By Mortz C. Ortigoza
|DPWH XI Regional Director Mariano R. Alquiza inspects the on-going road|
upgrading project at Brgy. Lavigan Governor Generoso, Davao Oriental.
(This road section leads to the famous three generations lighthouses at
LINGAYEN – The chief of the 2nd Engineering Office of the Department of Public Works & Highway based here said that the government spends at most P15 million for the construction of a kilometer of national highway.
Eng. Elpidio Paragas explained that a kilometer of road without a shoulder costs the government P15 million.
“Basta sa carriage lang. Walang shoulder na maganda,” he said in Filipino.
He explained that if the construction bided to private contractors by the DPWH is for re-blocking it costs the public coffer P12 to P13 million for a kilometer of the national highway.
Re-blocking, he said, is removing those damaged parts of the highway and replaced them with a new concrete.
He stressed that a 1.3 kilometer asphalt overlay cost the government P10 million a kilometer.
Asphalt overlay is a pavement surface treatment that combines one or more layer of asphalt with one or more layer of fine aggregate. In the United States, chip seals are typically used on rural roads carrying lower traffic volumes, and the process is often referred to as "asphaltic surface treatment"
“It’s P10 million but the thickness (of the asphalt) is two inches (only),” he said.
Paragas cited that the price is different if the thickness of asphalt is four inches.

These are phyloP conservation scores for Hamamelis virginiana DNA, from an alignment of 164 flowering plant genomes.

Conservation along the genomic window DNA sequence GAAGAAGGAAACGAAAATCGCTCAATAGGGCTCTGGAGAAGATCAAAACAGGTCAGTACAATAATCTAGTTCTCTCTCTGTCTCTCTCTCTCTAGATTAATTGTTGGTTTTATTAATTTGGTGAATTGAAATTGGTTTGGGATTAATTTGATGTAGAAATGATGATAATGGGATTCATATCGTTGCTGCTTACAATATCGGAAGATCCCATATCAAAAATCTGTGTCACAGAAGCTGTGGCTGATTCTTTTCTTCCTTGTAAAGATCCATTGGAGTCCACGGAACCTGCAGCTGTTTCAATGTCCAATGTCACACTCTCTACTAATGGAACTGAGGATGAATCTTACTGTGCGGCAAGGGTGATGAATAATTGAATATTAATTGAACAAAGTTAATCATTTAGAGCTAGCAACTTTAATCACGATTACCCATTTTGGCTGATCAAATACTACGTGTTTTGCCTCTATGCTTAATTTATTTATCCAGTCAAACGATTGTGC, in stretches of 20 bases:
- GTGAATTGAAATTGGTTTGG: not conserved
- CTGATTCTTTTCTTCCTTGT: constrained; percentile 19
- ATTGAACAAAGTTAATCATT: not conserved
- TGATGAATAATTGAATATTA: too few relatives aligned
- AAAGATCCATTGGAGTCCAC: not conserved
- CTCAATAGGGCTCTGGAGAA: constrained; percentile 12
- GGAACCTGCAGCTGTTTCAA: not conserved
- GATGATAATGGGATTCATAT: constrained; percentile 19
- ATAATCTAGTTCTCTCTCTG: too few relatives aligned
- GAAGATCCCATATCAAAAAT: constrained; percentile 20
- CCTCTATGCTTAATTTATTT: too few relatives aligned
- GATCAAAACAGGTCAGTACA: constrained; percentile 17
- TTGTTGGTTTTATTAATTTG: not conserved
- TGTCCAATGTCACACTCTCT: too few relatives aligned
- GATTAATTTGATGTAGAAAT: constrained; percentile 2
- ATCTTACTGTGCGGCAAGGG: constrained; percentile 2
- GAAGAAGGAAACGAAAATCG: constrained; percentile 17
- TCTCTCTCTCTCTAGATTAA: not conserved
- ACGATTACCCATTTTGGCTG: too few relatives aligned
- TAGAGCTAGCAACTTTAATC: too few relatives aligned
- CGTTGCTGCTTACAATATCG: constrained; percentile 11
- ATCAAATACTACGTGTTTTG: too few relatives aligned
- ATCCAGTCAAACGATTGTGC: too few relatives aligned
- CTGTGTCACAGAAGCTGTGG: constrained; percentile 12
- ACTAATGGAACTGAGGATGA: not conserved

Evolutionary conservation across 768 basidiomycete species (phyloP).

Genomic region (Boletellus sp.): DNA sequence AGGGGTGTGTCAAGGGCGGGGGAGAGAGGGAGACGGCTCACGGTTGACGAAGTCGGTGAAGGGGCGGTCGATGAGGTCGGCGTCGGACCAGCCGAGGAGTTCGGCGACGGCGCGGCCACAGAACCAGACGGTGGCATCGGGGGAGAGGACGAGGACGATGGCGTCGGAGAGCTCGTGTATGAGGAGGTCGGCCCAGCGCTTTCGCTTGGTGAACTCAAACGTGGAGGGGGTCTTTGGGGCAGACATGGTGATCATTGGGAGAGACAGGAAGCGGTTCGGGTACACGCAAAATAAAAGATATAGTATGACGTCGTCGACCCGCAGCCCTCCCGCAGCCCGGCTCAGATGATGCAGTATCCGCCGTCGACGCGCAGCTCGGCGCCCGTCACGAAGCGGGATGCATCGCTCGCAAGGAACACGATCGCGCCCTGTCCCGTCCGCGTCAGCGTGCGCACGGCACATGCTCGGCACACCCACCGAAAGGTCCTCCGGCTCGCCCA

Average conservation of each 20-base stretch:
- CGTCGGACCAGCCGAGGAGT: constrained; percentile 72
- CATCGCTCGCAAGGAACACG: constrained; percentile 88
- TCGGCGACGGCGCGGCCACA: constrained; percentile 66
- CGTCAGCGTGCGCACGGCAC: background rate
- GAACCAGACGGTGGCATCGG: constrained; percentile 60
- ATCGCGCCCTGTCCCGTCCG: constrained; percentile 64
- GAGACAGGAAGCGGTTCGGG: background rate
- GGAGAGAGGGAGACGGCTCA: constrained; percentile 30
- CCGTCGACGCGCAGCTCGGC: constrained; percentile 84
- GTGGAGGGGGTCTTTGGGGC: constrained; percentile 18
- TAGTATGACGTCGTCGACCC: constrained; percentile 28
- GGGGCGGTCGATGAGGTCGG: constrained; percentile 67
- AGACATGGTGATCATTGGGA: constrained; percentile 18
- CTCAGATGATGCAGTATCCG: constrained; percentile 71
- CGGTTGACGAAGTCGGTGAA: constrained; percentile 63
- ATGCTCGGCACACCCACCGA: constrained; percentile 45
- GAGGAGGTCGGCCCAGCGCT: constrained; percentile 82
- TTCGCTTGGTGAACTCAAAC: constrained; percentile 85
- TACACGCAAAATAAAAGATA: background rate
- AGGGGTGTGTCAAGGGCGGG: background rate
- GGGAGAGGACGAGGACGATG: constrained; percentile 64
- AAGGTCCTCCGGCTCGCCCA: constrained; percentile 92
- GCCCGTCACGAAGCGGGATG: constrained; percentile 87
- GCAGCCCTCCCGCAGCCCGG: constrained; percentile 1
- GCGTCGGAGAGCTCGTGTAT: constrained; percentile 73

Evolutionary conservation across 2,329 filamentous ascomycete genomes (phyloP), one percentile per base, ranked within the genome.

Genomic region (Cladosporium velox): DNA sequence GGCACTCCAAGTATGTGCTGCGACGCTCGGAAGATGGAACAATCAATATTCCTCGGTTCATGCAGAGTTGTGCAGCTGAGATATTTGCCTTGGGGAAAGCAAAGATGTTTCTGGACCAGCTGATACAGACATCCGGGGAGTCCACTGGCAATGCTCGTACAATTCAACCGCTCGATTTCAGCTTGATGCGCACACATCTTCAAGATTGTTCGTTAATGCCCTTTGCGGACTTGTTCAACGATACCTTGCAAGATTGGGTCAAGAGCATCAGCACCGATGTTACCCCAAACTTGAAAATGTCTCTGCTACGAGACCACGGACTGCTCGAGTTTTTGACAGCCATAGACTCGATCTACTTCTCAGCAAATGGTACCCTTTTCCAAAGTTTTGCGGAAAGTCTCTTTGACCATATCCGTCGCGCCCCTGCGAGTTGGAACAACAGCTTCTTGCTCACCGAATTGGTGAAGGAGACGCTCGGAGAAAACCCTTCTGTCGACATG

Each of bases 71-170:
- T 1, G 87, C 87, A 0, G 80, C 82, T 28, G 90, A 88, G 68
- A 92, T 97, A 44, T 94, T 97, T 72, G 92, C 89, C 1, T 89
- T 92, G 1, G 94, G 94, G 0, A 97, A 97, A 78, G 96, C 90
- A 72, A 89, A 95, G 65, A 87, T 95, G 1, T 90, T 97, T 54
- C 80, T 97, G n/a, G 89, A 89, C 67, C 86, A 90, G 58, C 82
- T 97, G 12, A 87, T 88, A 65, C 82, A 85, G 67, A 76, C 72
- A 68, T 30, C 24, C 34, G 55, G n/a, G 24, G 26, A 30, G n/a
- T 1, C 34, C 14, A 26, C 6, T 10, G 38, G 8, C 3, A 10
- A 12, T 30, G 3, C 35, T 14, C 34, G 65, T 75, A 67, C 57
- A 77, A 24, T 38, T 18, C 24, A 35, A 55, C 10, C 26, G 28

Construction of public infrastructures like highway in the Philippines bided to private contractor goes into different process.
A source at the DPWH who asked anonymity explained that what makes DPWH projects more expensive than the one built by the private sector are due to the following instances.
He said if a private entity like the Chinese Chamber Commerce can construct a P350,000 more complete school house, the DPWH or Department of Education through a private contractor spends P650, 000 for the same size, width, and height school edifice that sometimes lacks a door knob, ceiling, toilet, and paint.
He said it becomes more expensive because of the following government sanctioned deductions: Engineering and Administrative Overhead Expenses, 3.5%; Value Added Tax, 12%; Contractor’s Profit (CP), 10%; Overhead Contingency (OC), 10% or a total of 35.5% or P216,000.